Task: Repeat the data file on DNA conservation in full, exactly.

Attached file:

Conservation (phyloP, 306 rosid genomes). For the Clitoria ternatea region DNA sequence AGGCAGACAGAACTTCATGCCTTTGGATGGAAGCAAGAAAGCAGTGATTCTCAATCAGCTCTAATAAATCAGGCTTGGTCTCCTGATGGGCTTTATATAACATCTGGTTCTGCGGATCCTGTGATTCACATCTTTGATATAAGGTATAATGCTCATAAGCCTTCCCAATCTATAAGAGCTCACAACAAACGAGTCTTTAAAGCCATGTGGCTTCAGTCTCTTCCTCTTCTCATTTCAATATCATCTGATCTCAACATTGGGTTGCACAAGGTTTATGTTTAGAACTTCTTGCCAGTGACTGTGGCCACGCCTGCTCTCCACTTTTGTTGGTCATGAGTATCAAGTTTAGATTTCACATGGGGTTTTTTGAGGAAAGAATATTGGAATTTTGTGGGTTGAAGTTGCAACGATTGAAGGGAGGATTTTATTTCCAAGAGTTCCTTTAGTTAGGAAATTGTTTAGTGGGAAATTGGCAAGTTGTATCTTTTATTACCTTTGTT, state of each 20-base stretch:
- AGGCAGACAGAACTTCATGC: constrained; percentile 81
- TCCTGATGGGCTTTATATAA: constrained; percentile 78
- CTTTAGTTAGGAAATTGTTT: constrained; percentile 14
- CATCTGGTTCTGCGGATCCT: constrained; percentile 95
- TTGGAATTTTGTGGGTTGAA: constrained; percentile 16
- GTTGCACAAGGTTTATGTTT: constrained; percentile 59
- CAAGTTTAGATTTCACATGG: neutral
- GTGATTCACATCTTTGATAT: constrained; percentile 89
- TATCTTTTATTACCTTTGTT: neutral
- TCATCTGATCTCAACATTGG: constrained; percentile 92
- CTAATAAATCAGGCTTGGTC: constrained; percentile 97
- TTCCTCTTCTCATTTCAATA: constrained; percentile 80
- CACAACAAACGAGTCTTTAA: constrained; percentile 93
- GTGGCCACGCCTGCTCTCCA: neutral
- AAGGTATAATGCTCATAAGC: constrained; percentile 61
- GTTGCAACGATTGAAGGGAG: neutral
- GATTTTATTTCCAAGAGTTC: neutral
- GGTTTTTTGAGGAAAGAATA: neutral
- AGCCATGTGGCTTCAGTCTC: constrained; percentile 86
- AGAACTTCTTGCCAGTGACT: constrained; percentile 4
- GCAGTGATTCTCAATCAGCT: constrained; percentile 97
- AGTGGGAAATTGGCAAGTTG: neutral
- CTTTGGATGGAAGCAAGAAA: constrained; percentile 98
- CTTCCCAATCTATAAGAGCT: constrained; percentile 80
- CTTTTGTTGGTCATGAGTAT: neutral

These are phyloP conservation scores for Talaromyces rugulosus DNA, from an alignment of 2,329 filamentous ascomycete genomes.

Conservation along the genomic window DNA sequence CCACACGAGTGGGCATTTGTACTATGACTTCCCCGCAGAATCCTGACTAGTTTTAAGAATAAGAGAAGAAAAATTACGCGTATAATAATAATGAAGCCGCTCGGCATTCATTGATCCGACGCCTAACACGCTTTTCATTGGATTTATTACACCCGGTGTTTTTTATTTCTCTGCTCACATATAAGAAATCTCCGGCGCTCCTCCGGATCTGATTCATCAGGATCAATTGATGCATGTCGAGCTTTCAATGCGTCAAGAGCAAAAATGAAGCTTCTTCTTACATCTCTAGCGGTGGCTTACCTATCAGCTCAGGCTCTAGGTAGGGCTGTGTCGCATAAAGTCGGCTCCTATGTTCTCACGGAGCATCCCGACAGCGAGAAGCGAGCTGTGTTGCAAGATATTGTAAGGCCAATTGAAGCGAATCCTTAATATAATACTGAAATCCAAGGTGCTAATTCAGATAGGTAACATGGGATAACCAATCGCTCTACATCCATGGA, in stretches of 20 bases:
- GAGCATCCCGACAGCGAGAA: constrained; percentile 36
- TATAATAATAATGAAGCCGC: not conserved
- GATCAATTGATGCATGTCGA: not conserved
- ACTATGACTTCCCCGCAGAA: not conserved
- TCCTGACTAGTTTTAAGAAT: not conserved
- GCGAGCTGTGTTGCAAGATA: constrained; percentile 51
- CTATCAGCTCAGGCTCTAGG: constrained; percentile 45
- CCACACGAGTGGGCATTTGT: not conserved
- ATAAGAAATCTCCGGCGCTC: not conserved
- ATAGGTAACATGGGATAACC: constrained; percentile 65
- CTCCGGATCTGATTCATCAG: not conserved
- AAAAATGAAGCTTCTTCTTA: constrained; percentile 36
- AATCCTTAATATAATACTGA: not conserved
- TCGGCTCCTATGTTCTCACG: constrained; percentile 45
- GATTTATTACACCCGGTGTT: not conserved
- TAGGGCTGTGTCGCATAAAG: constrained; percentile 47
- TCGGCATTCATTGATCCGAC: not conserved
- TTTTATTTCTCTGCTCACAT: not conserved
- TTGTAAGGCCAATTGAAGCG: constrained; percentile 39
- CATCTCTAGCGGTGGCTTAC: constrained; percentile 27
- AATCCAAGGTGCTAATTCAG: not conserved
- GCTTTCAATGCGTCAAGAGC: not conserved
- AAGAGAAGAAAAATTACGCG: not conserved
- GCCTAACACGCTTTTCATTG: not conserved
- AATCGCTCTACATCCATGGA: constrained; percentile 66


Conservation (phyloP, 306 rosid genomes). For the Clitoria ternatea region DNA sequence AGGCAGACAGAACTTCATGCCTTTGGATGGAAGCAAGAAAGCAGTGATTCTCAATCAGCTCTAATAAATCAGGCTTGGTCTCCTGATGGGCTTTATATAACATCTGGTTCTGCGGATCCTGTGATTCACATCTTTGATATAAGGTATAATGCTCATAAGCCTTCCCAATCTATAAGAGCTCACAACAAACGAGTCTTTAAAGCCATGTGGCTTCAGTCTCTTCCTCTTCTCATTTCAATATCATCTGATCTCAACATTGGGTTGCACAAGGTTTATGTTTAGAACTTCTTGCCAGTGACTGTGGCCACGCCTGCTCTCCACTTTTGTTGGTCATGAGTATCAAGTTTAGATTTCACATGGGGTTTTTTGAGGAAAGAATATTGGAATTTTGTGGGTTGAAGTTGCAACGATTGAAGGGAGGATTTTATTTCCAAGAGTTCCTTTAGTTAGGAAATTGTTTAGTGGGAAATTGGCAAGTTGTATCTTTTATTACCTTTGTT, state of each 20-base stretch:
- AGGCAGACAGAACTTCATGC: constrained; percentile 81
- TCCTGATGGGCTTTATATAA: constrained; percentile 78
- CTTTAGTTAGGAAATTGTTT: constrained; percentile 14
- CATCTGGTTCTGCGGATCCT: constrained; percentile 95
- TTGGAATTTTGTGGGTTGAA: constrained; percentile 16
- GTTGCACAAGGTTTATGTTT: constrained; percentile 59
- CAAGTTTAGATTTCACATGG: neutral
- GTGATTCACATCTTTGATAT: constrained; percentile 89
- TATCTTTTATTACCTTTGTT: neutral
- TCATCTGATCTCAACATTGG: constrained; percentile 92
- CTAATAAATCAGGCTTGGTC: constrained; percentile 97
- TTCCTCTTCTCATTTCAATA: constrained; percentile 80
- CACAACAAACGAGTCTTTAA: constrained; percentile 93
- GTGGCCACGCCTGCTCTCCA: neutral
- AAGGTATAATGCTCATAAGC: constrained; percentile 61
- GTTGCAACGATTGAAGGGAG: neutral
- GATTTTATTTCCAAGAGTTC: neutral
- GGTTTTTTGAGGAAAGAATA: neutral
- AGCCATGTGGCTTCAGTCTC: constrained; percentile 86
- AGAACTTCTTGCCAGTGACT: constrained; percentile 4
- GCAGTGATTCTCAATCAGCT: constrained; percentile 97
- AGTGGGAAATTGGCAAGTTG: neutral
- CTTTGGATGGAAGCAAGAAA: constrained; percentile 98
- CTTCCCAATCTATAAGAGCT: constrained; percentile 80
- CTTTTGTTGGTCATGAGTAT: neutral

These are phyloP conservation scores for Talaromyces rugulosus DNA, from an alignment of 2,329 filamentous ascomycete genomes.

Conservation along the genomic window DNA sequence CCACACGAGTGGGCATTTGTACTATGACTTCCCCGCAGAATCCTGACTAGTTTTAAGAATAAGAGAAGAAAAATTACGCGTATAATAATAATGAAGCCGCTCGGCATTCATTGATCCGACGCCTAACACGCTTTTCATTGGATTTATTACACCCGGTGTTTTTTATTTCTCTGCTCACATATAAGAAATCTCCGGCGCTCCTCCGGATCTGATTCATCAGGATCAATTGATGCATGTCGAGCTTTCAATGCGTCAAGAGCAAAAATGAAGCTTCTTCTTACATCTCTAGCGGTGGCTTACCTATCAGCTCAGGCTCTAGGTAGGGCTGTGTCGCATAAAGTCGGCTCCTATGTTCTCACGGAGCATCCCGACAGCGAGAAGCGAGCTGTGTTGCAAGATATTGTAAGGCCAATTGAAGCGAATCCTTAATATAATACTGAAATCCAAGGTGCTAATTCAGATAGGTAACATGGGATAACCAATCGCTCTACATCCATGGA, in stretches of 20 bases:
- GAGCATCCCGACAGCGAGAA: constrained; percentile 36
- TATAATAATAATGAAGCCGC: not conserved
- GATCAATTGATGCATGTCGA: not conserved
- ACTATGACTTCCCCGCAGAA: not conserved
- TCCTGACTAGTTTTAAGAAT: not conserved
- GCGAGCTGTGTTGCAAGATA: constrained; percentile 51
- CTATCAGCTCAGGCTCTAGG: constrained; percentile 45
- CCACACGAGTGGGCATTTGT: not conserved
- ATAAGAAATCTCCGGCGCTC: not conserved
- ATAGGTAACATGGGATAACC: constrained; percentile 65
- CTCCGGATCTGATTCATCAG: not conserved
- AAAAATGAAGCTTCTTCTTA: constrained; percentile 36
- AATCCTTAATATAATACTGA: not conserved
- TCGGCTCCTATGTTCTCACG: constrained; percentile 45
- GATTTATTACACCCGGTGTT: not conserved
- TAGGGCTGTGTCGCATAAAG: constrained; percentile 47
- TCGGCATTCATTGATCCGAC: not conserved
- TTTTATTTCTCTGCTCACAT: not conserved
- TTGTAAGGCCAATTGAAGCG: constrained; percentile 39
- CATCTCTAGCGGTGGCTTAC: constrained; percentile 27
- AATCCAAGGTGCTAATTCAG: not conserved
- GCTTTCAATGCGTCAAGAGC: not conserved
- AAGAGAAGAAAAATTACGCG: not conserved
- GCCTAACACGCTTTTCATTG: not conserved
- AATCGCTCTACATCCATGGA: constrained; percentile 66